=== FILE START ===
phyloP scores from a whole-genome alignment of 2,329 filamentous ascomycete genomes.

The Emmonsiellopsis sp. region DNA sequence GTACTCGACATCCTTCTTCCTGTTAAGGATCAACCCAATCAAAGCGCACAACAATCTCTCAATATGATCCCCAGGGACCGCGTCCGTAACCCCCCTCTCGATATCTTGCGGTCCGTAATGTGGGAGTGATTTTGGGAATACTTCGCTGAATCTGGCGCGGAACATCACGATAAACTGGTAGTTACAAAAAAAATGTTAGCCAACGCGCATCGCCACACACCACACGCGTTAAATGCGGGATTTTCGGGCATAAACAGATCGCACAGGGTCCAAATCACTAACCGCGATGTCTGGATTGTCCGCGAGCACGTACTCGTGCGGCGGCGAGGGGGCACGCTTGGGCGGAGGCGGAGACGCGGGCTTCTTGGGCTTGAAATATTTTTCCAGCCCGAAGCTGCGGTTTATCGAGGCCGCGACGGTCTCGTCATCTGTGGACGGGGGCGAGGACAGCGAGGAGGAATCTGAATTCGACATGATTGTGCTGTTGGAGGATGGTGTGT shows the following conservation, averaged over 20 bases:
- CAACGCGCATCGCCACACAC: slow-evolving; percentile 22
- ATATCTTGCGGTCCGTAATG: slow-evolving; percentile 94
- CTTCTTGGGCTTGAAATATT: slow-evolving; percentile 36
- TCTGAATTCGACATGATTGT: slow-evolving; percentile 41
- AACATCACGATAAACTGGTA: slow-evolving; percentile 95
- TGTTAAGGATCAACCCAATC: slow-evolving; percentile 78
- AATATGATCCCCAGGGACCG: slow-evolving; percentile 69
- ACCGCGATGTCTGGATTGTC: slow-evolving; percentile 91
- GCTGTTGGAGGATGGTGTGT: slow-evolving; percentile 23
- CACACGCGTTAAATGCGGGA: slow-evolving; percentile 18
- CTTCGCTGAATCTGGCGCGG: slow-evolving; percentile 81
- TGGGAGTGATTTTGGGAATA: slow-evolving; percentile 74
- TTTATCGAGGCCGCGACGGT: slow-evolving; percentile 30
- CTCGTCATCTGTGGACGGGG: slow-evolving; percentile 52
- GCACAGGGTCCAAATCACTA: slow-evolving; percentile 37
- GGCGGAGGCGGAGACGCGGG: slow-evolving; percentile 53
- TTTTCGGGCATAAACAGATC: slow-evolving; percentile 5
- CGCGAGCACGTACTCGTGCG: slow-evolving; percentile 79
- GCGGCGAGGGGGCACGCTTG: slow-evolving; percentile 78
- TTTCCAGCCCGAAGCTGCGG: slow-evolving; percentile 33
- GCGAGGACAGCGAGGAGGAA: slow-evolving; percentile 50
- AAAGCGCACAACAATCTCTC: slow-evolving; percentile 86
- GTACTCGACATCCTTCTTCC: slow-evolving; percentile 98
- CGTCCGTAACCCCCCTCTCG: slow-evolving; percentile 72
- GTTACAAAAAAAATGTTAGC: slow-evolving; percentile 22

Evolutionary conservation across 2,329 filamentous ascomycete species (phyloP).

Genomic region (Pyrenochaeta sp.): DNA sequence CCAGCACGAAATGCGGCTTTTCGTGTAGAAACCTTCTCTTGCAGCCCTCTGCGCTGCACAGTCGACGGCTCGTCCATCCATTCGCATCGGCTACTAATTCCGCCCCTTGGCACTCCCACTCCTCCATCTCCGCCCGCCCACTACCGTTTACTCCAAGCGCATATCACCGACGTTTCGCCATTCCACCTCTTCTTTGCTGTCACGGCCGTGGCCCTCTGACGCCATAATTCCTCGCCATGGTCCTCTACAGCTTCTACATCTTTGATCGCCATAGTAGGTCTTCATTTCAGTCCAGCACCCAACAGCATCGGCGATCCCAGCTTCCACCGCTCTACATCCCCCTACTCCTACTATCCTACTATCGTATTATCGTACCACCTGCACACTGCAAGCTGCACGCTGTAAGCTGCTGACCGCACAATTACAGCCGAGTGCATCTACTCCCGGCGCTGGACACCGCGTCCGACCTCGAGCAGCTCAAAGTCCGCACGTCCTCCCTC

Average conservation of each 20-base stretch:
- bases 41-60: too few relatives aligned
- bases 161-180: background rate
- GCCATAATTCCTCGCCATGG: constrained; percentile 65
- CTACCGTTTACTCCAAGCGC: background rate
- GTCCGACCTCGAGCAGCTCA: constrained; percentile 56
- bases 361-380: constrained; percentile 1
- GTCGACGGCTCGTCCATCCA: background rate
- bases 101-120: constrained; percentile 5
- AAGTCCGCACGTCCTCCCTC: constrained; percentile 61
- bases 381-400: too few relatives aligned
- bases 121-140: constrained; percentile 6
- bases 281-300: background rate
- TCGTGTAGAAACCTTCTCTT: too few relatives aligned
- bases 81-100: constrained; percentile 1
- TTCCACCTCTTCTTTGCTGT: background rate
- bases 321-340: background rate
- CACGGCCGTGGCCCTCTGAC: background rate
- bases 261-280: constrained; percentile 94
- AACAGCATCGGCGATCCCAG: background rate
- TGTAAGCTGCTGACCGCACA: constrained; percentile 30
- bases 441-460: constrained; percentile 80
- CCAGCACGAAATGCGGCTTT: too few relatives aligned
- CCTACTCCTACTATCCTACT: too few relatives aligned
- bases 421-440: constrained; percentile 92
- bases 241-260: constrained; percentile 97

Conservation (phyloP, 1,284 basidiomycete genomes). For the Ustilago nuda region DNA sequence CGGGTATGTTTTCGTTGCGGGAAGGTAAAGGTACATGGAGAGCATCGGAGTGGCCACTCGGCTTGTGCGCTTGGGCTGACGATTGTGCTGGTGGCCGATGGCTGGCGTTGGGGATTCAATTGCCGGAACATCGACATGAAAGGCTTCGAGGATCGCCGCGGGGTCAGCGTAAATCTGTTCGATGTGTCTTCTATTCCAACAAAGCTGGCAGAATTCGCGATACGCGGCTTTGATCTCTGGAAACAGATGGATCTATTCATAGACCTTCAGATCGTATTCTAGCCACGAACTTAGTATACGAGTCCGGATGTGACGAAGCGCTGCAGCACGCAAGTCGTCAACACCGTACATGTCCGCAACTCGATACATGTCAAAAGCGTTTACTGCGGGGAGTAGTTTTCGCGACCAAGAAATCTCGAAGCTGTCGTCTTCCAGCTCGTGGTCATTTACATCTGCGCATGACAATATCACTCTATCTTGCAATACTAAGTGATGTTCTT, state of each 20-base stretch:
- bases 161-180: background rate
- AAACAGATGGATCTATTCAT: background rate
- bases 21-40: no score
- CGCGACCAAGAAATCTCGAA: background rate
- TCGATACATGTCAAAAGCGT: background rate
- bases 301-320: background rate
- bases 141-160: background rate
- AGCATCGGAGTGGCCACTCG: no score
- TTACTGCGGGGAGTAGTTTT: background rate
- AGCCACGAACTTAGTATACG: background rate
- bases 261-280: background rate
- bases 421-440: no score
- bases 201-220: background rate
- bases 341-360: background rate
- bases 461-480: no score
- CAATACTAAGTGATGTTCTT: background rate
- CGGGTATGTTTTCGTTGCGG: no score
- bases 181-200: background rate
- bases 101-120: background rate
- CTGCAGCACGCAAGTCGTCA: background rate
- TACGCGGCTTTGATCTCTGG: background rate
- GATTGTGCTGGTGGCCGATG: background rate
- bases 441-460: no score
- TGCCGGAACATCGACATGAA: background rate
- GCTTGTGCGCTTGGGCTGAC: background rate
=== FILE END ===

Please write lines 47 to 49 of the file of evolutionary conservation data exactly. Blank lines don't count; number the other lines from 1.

- CACGGCCGTGGCCCTCTGAC: background rate
- bases 261-280: constrained; percentile 94
- AACAGCATCGGCGATCCCAG: background rate